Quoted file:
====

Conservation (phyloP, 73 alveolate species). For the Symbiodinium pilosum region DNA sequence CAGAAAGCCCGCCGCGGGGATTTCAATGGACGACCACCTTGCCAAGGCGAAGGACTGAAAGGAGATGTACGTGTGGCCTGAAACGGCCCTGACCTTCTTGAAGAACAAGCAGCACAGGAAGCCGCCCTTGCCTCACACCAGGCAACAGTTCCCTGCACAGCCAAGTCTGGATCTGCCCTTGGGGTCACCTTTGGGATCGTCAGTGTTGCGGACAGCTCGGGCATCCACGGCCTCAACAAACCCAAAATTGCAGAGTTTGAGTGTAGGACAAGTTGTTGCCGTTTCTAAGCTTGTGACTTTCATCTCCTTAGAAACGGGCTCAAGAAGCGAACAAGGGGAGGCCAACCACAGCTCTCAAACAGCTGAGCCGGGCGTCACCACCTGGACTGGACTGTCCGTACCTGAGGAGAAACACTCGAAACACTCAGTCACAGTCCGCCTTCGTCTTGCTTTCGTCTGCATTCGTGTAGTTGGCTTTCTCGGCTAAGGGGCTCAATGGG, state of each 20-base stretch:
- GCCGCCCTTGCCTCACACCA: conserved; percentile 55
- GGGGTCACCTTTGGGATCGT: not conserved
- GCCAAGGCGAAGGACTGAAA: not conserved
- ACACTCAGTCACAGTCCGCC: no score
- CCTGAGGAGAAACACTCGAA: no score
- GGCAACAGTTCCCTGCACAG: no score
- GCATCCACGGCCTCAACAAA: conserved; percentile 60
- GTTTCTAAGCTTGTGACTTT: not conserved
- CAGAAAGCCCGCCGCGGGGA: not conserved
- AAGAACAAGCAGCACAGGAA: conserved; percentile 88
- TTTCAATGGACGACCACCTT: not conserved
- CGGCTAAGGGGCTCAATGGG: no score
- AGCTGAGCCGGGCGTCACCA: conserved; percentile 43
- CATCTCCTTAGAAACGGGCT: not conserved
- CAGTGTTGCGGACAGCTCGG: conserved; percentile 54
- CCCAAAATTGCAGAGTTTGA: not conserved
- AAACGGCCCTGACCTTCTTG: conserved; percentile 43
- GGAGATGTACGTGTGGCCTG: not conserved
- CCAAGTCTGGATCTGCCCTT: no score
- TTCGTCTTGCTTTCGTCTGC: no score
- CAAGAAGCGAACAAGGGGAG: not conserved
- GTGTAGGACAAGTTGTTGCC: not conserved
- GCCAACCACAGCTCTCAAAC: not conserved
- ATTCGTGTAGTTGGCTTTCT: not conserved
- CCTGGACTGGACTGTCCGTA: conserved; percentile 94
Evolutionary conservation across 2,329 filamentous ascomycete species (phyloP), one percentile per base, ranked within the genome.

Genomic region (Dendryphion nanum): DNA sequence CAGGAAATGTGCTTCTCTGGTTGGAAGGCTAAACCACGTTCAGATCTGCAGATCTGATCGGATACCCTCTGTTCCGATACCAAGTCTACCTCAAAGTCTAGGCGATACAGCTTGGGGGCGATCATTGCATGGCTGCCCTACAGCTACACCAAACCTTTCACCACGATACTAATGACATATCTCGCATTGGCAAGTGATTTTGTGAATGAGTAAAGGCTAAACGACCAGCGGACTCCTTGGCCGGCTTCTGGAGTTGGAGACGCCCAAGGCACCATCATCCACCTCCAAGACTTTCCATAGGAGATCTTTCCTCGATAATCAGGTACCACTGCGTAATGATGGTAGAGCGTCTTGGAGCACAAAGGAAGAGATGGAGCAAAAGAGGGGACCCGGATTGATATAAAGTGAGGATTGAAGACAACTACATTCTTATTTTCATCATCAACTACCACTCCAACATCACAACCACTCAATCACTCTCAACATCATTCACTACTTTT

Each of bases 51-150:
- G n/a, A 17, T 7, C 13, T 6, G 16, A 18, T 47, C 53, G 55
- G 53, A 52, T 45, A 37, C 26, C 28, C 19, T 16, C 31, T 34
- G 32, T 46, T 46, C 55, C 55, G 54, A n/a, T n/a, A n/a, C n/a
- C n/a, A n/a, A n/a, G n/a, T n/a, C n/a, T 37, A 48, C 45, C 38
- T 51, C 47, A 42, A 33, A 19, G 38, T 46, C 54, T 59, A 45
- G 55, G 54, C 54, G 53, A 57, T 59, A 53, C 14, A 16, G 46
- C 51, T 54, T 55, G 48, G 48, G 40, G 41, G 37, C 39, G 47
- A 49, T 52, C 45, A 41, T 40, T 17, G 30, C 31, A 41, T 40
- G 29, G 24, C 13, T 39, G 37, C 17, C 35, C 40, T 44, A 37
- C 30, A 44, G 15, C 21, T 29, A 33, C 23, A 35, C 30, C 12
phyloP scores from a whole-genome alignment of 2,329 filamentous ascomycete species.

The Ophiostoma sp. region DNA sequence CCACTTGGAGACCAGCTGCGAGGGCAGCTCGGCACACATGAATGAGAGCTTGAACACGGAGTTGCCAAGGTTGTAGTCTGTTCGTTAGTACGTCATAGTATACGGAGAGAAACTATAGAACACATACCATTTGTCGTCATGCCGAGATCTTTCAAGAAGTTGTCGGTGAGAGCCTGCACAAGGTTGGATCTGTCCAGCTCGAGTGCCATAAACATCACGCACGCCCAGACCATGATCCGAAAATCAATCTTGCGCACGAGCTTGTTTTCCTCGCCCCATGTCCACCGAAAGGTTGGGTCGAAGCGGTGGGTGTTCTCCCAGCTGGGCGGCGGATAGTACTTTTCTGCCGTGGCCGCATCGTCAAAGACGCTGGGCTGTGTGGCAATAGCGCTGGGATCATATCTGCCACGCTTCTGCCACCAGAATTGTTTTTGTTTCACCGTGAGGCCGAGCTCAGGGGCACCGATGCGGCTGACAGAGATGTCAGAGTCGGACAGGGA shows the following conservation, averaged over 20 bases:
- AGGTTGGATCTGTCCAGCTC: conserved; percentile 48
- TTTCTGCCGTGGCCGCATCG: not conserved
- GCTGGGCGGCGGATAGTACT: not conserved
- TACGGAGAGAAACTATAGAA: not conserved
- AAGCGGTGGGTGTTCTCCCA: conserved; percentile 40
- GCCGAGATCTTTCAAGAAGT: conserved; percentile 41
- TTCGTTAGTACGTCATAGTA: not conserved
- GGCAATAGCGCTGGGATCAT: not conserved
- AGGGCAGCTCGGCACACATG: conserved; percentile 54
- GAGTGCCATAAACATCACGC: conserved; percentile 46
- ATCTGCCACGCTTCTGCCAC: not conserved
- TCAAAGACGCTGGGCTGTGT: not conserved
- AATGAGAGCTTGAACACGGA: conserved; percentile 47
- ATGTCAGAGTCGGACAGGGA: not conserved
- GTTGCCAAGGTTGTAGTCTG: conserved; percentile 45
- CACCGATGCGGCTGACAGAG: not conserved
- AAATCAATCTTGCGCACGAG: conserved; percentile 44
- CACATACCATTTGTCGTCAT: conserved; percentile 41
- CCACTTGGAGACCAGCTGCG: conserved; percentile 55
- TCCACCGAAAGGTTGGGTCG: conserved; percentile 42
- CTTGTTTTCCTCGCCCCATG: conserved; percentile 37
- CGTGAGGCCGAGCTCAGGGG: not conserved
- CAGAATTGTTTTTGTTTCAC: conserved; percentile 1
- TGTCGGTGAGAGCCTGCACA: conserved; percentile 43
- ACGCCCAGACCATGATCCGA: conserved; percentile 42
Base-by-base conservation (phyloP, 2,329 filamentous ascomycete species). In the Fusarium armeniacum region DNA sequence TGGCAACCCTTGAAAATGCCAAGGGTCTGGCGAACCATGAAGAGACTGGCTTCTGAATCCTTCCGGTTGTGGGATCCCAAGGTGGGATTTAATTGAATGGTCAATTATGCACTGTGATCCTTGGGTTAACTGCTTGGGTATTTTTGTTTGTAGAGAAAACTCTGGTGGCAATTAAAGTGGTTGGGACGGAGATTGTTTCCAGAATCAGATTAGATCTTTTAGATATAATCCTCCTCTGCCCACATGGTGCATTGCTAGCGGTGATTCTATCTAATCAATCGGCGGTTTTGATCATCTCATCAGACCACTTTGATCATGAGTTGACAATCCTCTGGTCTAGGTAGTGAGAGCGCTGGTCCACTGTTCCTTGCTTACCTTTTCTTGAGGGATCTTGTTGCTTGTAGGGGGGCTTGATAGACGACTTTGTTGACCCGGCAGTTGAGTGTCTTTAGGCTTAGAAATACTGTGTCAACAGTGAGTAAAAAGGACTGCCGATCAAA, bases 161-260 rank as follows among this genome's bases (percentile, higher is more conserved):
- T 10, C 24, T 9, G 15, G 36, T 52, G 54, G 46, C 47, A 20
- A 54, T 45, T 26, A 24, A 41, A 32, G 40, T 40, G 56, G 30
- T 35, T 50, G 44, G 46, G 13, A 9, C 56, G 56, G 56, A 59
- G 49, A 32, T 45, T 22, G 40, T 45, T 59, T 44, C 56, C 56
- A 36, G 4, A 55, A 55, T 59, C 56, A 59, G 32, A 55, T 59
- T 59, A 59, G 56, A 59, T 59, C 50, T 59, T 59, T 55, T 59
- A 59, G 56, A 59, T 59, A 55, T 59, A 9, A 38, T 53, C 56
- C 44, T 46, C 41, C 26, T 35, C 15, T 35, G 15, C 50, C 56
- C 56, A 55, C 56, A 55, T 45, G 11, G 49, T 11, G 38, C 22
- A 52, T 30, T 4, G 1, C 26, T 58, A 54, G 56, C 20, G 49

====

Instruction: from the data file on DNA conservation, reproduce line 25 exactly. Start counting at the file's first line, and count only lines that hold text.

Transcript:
- ATTCGTGTAGTTGGCTTTCT: not conserved